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Old 10-23-04, 11:44 PM   #7
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I wouldn't be surprised if the back pain is inflaming nerves and making you stand/move in unbalanced ways and is probably causing the leg pain.

RICE is excellent 1st aid for a few days to slow blood movement and reduse swelling. After the acute injury phase you want to increase blood flow to the area to speed recovery. Use a heating pad for that.
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Old 10-24-04, 04:29 AM   #8
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Originally Posted by Paniolo
I wouldn't be surprised if the back pain is inflaming nerves and making you stand/move in unbalanced ways and is probably causing the leg pain.


Yes, that is what happened. I first hurt my back a few years ago, I was getting it adjusted but have had to little money to continue this lately. They were telling me to work on streching, but I guess I can't grasp these things untill after I hurt myself. I also didn't listen well enough about sitting up. I made things worse be not being carefull about sitting up on the bench press, locked my back up for a few minutes. But it was the movements at work that have been killing my leg.



Quote:
Originally Posted by Paniolo
RICE is excellent 1st aid for a few days to slow blood movement and reduse swelling. After the acute injury phase you want to increase blood flow to the area to speed recovery. Use a heating pad for that.

I just went and bought a heating pad. Wow! Killed the pain right off. Seems to be coming back a bit(just a little) now though. Is this something you should do 3 times a day, once a day, 5 times a day, or what?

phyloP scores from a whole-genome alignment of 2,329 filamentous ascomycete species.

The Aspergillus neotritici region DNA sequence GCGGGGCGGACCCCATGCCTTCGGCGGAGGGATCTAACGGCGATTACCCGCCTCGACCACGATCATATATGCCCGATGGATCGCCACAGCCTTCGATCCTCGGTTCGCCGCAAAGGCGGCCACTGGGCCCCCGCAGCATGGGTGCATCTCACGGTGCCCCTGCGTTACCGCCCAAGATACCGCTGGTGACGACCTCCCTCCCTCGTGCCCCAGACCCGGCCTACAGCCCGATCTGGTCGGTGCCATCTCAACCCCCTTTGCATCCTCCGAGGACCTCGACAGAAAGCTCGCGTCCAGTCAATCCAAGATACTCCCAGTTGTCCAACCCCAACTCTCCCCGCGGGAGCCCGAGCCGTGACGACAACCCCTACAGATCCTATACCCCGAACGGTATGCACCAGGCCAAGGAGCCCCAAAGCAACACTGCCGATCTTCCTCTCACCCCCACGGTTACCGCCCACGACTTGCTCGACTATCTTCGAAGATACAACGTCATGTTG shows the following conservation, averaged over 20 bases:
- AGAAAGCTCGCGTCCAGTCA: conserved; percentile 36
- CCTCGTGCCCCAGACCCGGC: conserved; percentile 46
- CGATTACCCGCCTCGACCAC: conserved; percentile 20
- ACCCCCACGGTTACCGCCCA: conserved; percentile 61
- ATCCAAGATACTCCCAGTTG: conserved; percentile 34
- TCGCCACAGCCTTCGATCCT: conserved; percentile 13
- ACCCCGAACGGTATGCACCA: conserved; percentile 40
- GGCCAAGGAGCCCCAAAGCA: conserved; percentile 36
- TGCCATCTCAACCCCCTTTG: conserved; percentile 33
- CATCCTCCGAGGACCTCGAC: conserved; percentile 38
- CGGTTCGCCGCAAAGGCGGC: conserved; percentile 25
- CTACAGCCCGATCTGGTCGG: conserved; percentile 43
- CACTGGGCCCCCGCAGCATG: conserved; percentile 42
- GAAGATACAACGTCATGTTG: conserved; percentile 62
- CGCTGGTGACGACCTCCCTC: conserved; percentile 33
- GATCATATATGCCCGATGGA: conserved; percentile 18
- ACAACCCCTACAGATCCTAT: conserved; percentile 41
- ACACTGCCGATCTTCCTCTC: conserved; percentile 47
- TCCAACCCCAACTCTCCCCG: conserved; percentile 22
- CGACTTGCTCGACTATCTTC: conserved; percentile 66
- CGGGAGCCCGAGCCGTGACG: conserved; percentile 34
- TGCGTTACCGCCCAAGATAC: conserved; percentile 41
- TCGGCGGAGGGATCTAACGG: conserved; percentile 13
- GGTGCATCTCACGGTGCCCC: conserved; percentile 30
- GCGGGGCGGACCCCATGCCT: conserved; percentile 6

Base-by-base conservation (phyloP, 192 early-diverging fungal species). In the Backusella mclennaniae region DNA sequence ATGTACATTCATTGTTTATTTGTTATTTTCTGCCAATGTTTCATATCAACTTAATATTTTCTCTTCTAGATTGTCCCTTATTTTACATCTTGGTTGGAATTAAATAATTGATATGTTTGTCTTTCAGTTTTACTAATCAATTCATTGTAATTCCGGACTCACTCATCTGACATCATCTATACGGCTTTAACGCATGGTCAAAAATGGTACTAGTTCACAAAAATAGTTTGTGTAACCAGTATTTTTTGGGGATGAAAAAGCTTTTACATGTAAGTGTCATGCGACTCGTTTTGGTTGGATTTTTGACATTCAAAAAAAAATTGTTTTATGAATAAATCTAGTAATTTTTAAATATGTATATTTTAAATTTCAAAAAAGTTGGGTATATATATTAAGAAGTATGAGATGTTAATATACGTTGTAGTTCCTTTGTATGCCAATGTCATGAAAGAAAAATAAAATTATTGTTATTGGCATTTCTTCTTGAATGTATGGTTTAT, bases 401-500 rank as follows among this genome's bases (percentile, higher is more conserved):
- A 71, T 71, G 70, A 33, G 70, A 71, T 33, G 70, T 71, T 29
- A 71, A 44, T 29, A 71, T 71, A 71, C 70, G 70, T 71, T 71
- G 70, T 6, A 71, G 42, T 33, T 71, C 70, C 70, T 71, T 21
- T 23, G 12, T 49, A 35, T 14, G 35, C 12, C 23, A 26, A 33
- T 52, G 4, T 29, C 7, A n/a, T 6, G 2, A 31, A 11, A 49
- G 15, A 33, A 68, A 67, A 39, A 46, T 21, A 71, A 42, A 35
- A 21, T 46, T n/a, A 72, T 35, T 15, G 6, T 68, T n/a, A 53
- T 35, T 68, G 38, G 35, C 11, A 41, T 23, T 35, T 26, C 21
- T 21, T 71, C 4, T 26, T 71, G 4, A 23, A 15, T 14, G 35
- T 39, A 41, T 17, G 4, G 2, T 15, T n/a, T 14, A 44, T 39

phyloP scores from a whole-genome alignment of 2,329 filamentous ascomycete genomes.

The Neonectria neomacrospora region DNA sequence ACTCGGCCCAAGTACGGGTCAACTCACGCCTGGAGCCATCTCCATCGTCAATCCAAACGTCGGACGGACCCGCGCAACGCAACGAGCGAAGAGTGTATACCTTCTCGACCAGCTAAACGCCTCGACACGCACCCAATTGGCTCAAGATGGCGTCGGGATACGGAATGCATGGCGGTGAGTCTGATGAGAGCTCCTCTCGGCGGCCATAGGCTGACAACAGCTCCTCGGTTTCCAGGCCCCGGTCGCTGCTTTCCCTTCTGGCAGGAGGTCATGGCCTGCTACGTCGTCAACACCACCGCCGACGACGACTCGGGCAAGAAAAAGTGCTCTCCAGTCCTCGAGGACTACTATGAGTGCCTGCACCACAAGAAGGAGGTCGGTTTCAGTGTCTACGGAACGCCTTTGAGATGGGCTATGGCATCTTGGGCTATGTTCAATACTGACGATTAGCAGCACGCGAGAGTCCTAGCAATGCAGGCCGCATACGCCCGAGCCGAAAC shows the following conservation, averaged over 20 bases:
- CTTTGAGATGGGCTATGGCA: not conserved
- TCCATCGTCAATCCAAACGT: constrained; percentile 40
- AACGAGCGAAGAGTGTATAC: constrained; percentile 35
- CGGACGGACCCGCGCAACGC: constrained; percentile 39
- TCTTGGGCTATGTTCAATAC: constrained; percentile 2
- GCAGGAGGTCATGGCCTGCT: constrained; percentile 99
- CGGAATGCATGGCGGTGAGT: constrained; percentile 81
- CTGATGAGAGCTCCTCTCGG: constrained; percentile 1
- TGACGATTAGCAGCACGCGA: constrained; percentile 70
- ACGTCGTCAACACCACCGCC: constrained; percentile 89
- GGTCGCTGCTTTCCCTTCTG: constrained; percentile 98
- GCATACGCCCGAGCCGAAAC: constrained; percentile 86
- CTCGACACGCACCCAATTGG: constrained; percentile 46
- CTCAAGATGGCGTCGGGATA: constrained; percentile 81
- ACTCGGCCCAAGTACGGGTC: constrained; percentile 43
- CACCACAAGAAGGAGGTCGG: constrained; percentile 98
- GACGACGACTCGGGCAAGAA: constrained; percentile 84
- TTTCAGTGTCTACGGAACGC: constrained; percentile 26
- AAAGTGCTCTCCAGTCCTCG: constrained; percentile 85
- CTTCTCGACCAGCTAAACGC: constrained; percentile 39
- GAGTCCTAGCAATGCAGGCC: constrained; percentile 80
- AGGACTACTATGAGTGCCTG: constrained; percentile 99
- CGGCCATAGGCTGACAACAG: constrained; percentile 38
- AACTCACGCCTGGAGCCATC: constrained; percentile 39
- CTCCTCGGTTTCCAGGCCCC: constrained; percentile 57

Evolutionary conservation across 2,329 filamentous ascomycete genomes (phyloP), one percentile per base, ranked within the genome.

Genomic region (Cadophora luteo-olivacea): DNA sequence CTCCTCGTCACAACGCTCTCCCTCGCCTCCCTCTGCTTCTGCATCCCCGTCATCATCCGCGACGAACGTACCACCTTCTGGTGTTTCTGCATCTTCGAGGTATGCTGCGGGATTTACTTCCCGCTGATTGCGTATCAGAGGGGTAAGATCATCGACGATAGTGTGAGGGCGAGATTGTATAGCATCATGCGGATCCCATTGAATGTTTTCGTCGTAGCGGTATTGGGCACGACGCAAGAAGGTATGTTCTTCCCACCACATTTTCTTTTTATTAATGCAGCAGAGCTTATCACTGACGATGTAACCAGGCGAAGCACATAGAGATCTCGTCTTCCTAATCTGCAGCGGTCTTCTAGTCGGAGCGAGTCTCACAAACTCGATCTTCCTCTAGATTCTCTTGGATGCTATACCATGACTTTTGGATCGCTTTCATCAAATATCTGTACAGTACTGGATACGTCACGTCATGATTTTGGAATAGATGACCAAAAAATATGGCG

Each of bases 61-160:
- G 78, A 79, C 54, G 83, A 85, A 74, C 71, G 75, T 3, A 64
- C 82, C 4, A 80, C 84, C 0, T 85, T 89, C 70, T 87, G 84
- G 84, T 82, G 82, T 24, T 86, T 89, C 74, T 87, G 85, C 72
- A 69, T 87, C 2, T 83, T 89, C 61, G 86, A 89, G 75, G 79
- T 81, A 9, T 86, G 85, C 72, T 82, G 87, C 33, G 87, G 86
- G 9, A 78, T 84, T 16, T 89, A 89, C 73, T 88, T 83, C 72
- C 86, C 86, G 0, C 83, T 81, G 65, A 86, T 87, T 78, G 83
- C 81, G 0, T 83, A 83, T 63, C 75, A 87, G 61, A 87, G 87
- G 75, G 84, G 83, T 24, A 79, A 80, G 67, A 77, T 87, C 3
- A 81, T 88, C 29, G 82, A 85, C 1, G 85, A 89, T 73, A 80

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Old 10-24-04, 07:09 AM   #9
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Just fyi: 'RICE' is typically understood to be an acronym for sprain treatment:

Rest
Ice
Compression
Elevation

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Old 10-25-04, 01:36 AM   #10
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1) You really need a sports physiotherapist, if you can afford one. Doctors don't usually have the specialised knowledge of how to rehabilitate a soft tissue injury, which is a complex process with several phases.

2) I'm currently rehabilitating a chronic groin muscle strain using an excellent self-help book called "Treat Your Own Strains, Sprains and Bruises". The book is available from Spinal Publications Ltd, P.O.Box 93 Waikanae, New Zealand or in the U.S. from OPTP, PO Box 47009, Minneapolis, MN55447, USA , or so it says on the back cover. The edition I have was published 1994.

3) It's really important to either get very detailed professional advice, or a very good book to guide you. If you don't & try to "wing it", then you're likely to either re-injure yourself, or fail to properly stretch the muscle as it's forming scar tissue, leaving you with a shortened range of movement and thus prone to injury again.

Good luck!